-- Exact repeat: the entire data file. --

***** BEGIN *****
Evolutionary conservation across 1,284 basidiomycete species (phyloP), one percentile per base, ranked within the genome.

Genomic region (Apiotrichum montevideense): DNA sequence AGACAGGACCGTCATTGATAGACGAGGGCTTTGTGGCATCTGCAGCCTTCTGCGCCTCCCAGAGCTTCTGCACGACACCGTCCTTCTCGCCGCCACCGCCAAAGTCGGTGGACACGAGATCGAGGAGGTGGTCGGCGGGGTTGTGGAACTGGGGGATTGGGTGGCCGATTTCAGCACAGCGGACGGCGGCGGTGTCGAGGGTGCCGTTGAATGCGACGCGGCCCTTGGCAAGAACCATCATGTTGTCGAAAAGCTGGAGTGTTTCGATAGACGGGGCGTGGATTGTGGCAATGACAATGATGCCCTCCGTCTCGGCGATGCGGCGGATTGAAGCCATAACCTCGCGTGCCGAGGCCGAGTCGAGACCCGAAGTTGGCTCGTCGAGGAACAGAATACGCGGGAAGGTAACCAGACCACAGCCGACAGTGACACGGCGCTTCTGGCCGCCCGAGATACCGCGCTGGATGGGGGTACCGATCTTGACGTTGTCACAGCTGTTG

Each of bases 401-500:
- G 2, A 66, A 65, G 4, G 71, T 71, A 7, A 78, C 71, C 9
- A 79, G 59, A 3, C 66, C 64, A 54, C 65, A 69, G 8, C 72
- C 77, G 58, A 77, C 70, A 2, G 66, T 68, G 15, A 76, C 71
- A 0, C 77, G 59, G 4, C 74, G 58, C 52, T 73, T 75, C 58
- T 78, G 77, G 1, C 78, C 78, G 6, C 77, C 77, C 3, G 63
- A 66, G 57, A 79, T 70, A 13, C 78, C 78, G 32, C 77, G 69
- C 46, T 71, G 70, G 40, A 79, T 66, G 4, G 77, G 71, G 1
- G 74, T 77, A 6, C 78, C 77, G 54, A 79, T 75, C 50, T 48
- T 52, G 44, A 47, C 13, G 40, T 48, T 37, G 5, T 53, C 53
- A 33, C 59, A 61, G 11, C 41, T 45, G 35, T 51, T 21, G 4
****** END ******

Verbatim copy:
Evolutionary conservation across 1,284 basidiomycete species (phyloP), one percentile per base, ranked within the genome.

Genomic region (Apiotrichum montevideense): DNA sequence AGACAGGACCGTCATTGATAGACGAGGGCTTTGTGGCATCTGCAGCCTTCTGCGCCTCCCAGAGCTTCTGCACGACACCGTCCTTCTCGCCGCCACCGCCAAAGTCGGTGGACACGAGATCGAGGAGGTGGTCGGCGGGGTTGTGGAACTGGGGGATTGGGTGGCCGATTTCAGCACAGCGGACGGCGGCGGTGTCGAGGGTGCCGTTGAATGCGACGCGGCCCTTGGCAAGAACCATCATGTTGTCGAAAAGCTGGAGTGTTTCGATAGACGGGGCGTGGATTGTGGCAATGACAATGATGCCCTCCGTCTCGGCGATGCGGCGGATTGAAGCCATAACCTCGCGTGCCGAGGCCGAGTCGAGACCCGAAGTTGGCTCGTCGAGGAACAGAATACGCGGGAAGGTAACCAGACCACAGCCGACAGTGACACGGCGCTTCTGGCCGCCCGAGATACCGCGCTGGATGGGGGTACCGATCTTGACGTTGTCACAGCTGTTG

Each of bases 401-500:
- G 2, A 66, A 65, G 4, G 71, T 71, A 7, A 78, C 71, C 9
- A 79, G 59, A 3, C 66, C 64, A 54, C 65, A 69, G 8, C 72
- C 77, G 58, A 77, C 70, A 2, G 66, T 68, G 15, A 76, C 71
- A 0, C 77, G 59, G 4, C 74, G 58, C 52, T 73, T 75, C 58
- T 78, G 77, G 1, C 78, C 78, G 6, C 77, C 77, C 3, G 63
- A 66, G 57, A 79, T 70, A 13, C 78, C 78, G 32, C 77, G 69
- C 46, T 71, G 70, G 40, A 79, T 66, G 4, G 77, G 71, G 1
- G 74, T 77, A 6, C 78, C 77, G 54, A 79, T 75, C 50, T 48
- T 52, G 44, A 47, C 13, G 40, T 48, T 37, G 5, T 53, C 53
- A 33, C 59, A 61, G 11, C 41, T 45, G 35, T 51, T 21, G 4